**GBBO Spoiler alert**
I’ll admit it now – I cried at the end of the Bake Off final this year.
But then so did Mary Berry, so I figure I’m in pretty good company.
I didn’t cry because of my sadness that it’s all over for another year, nor because of any terrible injustice over the result – because I thought that Paul and Mary got it spot on.
It was what Nadia said at the end that got me, as she stood holding her winner’s trophy.
“I am never going to put boundaries on myself ever again. I’m never going to say I can’t do it. I’m never going to say maybe. I’m never going to say I don’t think I can. I can and I will.”
What made her triumph all the more beautiful was the obvious joy and pride of her family who were there to support her. They had clearly been cheering her every step of the way, encouraging her when she was down, believing in her when she struggled to believe in herself and spurring her forward right to the end.
There’s extraordinary power in encouragement.
I am scared of heights, and have been ever since I was a little girl.
But I have been to the top of the Eiffel Tower in Paris, the Sky Tower in Auckland and have crossed the Carrick-a-Rede Rope Bridge on the north Antrim coast of Northern Ireland.
How has this been possible? In every case my knees were like jelly and I had that fearful quiver in my voice when I tried to speak. But on each occasion I had a friend with me to hold my hand (literally), tell me I could, or simply not take no for an answer.
On one occasion I decided to be brave and head to the top of the Scott Monument in Edinburgh – on my own. I made it up to the main part of the monument where you can walk around the edge and get such a wonderful view of the city. However there’s another bit you can ascend, in the spire-like part of the structure. I made it about three steps up when my fear stopped me and turned me around. I decided I had been brave enough for one day.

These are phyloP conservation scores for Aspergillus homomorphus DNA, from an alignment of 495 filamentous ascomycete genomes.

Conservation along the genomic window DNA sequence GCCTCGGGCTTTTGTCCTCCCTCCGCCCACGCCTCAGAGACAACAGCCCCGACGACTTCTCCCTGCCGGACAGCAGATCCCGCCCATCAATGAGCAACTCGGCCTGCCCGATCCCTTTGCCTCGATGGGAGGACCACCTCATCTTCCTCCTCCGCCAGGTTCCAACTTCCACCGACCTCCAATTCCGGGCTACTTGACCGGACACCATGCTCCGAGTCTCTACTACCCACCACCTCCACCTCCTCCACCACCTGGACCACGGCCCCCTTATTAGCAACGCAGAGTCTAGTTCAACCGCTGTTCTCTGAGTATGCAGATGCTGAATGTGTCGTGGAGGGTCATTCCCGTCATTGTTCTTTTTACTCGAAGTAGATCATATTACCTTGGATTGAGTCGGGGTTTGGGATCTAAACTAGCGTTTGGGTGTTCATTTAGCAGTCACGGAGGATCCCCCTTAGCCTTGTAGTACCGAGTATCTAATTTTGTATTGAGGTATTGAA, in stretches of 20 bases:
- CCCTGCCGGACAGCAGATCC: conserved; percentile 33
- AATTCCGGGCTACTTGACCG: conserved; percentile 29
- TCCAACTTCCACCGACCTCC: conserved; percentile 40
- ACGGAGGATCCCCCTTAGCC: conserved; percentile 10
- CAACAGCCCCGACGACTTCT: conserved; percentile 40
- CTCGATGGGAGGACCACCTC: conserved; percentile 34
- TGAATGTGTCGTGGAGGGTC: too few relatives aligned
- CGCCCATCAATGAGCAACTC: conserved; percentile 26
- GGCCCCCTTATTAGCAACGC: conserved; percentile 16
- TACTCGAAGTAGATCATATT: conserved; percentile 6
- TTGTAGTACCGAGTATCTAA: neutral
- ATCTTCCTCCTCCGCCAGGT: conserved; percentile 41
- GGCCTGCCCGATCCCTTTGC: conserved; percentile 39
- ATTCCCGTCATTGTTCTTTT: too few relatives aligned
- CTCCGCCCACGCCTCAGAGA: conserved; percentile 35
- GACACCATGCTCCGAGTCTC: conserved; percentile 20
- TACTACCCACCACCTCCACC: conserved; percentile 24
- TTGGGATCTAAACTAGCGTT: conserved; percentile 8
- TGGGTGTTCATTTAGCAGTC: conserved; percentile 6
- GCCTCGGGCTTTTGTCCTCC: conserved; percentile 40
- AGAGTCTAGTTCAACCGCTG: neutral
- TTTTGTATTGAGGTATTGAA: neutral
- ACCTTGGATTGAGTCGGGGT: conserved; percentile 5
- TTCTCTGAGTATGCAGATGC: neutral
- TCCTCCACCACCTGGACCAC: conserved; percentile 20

The Scott Monument is around a quarter of the height of the Eiffel Tower and about a third of the Sky Tower (very shonky maths – please don’t look it up), so why could I not get to the top?
Because I was alone.
No encouragement, no hand-holding.
No one pushing me on, telling me I could.
And it made all the difference.
Encouragement is a powerful gift.
The Acts of the Apostles and letters of the New Testament are peppered throughout with calls for us to bring encouragement to one another. Why is it so important?
Because without it we falter.
We look around at what we’re trying to achieve and wonder who the heck we think we are. We see the heights we’re trying to scale, the distance we’re reaching for, the giants we’re facing and we feel the fear.
Or perhaps we look back at the road we’ve been walking and feel disappointed with how slow the journey has been. We are tempted to give up, to just sit down where we are and call it good enough.
At each of these places encouragement makes all the difference.
It lifts us back on our feet again and sets us on our way or gives us the foot up that we need to reach the heights we’re stretching for. Encouragement brings boldness and bravery and drowns out the voice of fear. When we’ve compared ourselves to other brighter, shinier people and told ourselves that there’s no point trying, encouragement reminds us that our contribution is unique and the world needs to hear it.
Encouragement lifts our heads when they are down and strengthens our resolve when it has weakened.
It enables us to say, “I can and I will.”
Who can you encourage today?
Who needs you to be their cheerleader?
And who would like to come and hold my hand, to the very top of the Scott Monument?